Had the exact same issue with a971 in the summer, almost to the letter. In the end we reckon it was down to a pedantic interpretation of the mark scheme, especially on explicit interpretations. Had 120 resitting with better results in January, still not our usual expectations though. OCR seem to have gone utterly mad and refuse to admit there is a problem with formulaic questions, poor quality badged books and inadequate rewarding of knowledge and detail. We have jumped ship to aqa who only have 3 question types and seem less hell bent on an ideological crusade to make kids write in a certain way. If you want to chat would be more than happy. Also have some resources from when Ben Walsh came in a couple of years ago. Honest opinion...it is probably the board not you..


Alez

Edited by Alex Ford, 09 March 2012 - 08:11 PM.

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#5 Stobbsy

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Posted 08 March 2012 - 08:19 PM

We too are baffled but I am encouraged to see that perhaps we are not isolated case. I have been dealing with students all day who I have seen write amazing answers but have really under performed. Last year only a few resat in summer, this year it looks like most of the cohort. :crazy:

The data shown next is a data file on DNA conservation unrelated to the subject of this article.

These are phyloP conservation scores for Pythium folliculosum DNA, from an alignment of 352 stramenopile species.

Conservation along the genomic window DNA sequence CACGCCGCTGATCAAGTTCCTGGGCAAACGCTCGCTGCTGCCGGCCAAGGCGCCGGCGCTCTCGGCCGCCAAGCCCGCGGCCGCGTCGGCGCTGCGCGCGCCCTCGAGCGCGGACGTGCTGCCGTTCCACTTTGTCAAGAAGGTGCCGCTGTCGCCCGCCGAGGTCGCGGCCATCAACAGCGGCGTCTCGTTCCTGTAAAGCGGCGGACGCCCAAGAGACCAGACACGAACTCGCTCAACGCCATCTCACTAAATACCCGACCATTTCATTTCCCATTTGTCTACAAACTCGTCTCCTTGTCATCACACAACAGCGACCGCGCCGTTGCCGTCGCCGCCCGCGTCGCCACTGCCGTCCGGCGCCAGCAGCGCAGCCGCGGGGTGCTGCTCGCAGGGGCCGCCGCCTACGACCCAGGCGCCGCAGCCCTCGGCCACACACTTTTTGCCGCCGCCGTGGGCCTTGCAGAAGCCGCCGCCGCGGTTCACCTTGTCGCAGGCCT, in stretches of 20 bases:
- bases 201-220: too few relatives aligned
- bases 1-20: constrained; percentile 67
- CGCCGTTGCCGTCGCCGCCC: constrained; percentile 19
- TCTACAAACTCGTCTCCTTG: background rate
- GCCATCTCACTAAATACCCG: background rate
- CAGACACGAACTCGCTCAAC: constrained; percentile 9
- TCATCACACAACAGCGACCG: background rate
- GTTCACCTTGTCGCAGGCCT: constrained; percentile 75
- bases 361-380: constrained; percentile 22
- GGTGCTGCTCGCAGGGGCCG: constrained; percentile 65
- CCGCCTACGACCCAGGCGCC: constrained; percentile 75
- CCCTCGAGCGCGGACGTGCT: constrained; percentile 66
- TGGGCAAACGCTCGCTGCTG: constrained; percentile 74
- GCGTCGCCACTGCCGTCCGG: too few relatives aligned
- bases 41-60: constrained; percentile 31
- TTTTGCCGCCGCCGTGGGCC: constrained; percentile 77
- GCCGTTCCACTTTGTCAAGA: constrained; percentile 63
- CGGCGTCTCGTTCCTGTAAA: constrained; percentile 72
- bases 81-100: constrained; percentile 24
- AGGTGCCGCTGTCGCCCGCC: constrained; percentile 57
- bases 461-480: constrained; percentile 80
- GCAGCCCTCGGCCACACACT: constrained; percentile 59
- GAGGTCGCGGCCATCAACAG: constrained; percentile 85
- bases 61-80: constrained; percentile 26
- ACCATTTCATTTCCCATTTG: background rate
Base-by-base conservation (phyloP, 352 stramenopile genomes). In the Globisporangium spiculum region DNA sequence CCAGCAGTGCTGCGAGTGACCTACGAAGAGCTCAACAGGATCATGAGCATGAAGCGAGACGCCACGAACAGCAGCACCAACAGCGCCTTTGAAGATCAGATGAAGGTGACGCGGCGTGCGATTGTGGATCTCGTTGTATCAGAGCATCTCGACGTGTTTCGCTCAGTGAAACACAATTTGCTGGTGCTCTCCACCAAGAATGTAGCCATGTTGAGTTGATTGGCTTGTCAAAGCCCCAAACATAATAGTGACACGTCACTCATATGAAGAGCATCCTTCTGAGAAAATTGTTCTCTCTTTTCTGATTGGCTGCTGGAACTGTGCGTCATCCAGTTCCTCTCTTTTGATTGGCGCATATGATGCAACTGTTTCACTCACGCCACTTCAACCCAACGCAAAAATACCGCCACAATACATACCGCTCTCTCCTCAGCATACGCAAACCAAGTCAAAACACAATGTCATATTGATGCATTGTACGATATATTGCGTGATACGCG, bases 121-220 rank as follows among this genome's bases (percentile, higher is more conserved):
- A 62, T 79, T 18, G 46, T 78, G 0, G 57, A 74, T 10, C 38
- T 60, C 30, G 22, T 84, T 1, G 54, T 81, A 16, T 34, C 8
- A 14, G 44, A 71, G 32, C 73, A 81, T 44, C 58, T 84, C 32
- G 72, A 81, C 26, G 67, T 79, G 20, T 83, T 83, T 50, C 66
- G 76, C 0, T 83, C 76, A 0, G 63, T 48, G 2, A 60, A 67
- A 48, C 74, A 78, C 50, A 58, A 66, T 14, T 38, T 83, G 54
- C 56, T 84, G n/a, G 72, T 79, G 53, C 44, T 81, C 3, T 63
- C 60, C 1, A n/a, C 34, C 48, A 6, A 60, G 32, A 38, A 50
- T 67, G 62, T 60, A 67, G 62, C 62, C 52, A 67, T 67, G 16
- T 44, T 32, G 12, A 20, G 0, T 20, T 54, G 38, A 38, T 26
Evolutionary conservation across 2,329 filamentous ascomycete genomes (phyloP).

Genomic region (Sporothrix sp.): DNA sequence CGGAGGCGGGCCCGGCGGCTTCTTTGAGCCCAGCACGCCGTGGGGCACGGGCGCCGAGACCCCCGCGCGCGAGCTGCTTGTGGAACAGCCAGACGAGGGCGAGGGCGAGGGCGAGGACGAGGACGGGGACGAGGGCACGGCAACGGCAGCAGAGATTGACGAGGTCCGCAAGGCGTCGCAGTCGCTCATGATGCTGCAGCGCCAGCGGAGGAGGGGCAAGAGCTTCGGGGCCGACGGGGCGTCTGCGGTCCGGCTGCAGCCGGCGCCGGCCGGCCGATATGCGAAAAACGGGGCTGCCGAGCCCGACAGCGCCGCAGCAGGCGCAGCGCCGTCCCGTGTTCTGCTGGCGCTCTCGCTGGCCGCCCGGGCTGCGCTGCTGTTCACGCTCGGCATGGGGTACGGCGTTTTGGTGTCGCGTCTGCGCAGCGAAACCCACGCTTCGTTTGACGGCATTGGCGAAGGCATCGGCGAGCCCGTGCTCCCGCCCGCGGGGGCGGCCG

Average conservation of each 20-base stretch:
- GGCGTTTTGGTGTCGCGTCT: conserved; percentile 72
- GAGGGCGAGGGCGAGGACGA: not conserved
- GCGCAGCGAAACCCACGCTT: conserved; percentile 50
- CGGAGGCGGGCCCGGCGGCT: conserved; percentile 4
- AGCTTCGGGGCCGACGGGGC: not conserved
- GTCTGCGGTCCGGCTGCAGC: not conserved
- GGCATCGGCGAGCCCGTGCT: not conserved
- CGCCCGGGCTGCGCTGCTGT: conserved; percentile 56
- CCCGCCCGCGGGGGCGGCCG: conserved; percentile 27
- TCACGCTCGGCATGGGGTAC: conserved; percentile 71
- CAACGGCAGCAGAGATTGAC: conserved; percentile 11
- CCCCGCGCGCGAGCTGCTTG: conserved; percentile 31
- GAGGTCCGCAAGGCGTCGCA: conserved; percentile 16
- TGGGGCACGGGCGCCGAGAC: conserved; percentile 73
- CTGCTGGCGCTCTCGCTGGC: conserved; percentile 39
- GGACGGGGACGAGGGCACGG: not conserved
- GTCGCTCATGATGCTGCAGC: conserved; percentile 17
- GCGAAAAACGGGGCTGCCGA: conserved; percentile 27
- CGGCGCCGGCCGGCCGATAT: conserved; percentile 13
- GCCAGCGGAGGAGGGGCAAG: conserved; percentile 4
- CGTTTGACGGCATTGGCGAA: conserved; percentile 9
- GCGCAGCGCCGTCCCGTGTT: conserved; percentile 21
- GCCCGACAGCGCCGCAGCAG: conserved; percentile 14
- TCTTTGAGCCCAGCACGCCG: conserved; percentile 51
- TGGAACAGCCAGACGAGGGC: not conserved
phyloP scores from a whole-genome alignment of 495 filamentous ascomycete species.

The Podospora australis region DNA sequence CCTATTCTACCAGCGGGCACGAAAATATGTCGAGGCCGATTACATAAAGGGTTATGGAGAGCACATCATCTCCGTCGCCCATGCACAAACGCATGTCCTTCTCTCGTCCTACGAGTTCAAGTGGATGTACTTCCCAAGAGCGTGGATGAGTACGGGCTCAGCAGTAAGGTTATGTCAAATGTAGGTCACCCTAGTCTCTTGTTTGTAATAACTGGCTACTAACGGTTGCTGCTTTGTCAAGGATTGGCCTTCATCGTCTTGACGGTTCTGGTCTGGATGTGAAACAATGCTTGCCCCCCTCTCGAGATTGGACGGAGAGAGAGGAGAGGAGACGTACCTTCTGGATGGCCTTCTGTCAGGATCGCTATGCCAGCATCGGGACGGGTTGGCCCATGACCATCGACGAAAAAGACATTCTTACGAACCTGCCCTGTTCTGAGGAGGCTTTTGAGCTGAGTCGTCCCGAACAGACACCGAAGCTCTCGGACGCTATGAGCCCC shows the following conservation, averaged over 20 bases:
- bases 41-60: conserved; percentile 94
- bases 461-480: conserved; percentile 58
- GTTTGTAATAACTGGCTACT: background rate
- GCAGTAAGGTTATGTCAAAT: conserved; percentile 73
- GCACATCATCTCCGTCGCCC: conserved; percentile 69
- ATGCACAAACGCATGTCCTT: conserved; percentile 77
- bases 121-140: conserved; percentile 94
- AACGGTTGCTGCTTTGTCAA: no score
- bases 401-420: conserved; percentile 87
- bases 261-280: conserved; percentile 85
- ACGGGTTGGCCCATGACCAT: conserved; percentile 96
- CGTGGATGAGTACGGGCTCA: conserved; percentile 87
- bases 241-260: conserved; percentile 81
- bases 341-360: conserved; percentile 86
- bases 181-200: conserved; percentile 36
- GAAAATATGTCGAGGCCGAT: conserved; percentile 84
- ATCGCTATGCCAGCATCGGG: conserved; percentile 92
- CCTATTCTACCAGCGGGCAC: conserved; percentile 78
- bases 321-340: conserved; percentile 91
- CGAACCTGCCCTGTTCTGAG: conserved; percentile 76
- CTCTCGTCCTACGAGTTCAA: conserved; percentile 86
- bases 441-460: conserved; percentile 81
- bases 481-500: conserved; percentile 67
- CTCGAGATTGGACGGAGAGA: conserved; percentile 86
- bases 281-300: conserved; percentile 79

#6 Mark H.

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Posted 08 March 2012 - 09:06 PM

This all sounds eerily similar to the problems we and other centres have had with OCR A-Level History. If you search back through the archive of this site you will find various threads talking in virtually identical terms about erratic marking, overly pedantic application of markschemes, unwillingness to admit that there were any problems etc. We moved to AQA in the end because of this although we liked the course itself.

Edited by Mark H., 09 March 2012 - 06:32 AM.

In memory of my boyhood hero Jim Clark (1936-1968): 'Chevalier Sans Peur et Sans Reproche'.

#7 Martyn Ellis

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Posted 09 March 2012 - 01:39 PM

Straight after the British Depth Study exam I posted about how hard it seemed to be compared to previous OCR British exams.

I found exactly the same pattern with the results - much lower than expected.

For the first time in 16 years I find myself considering abandoning OCR especially if this continues.

#8 Jenjane

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Posted 09 March 2012 - 03:23 PM

Just had our OCR Jan AS resit results back, anyone able to beat a U achieved last summer and A achieved in the Jan resit?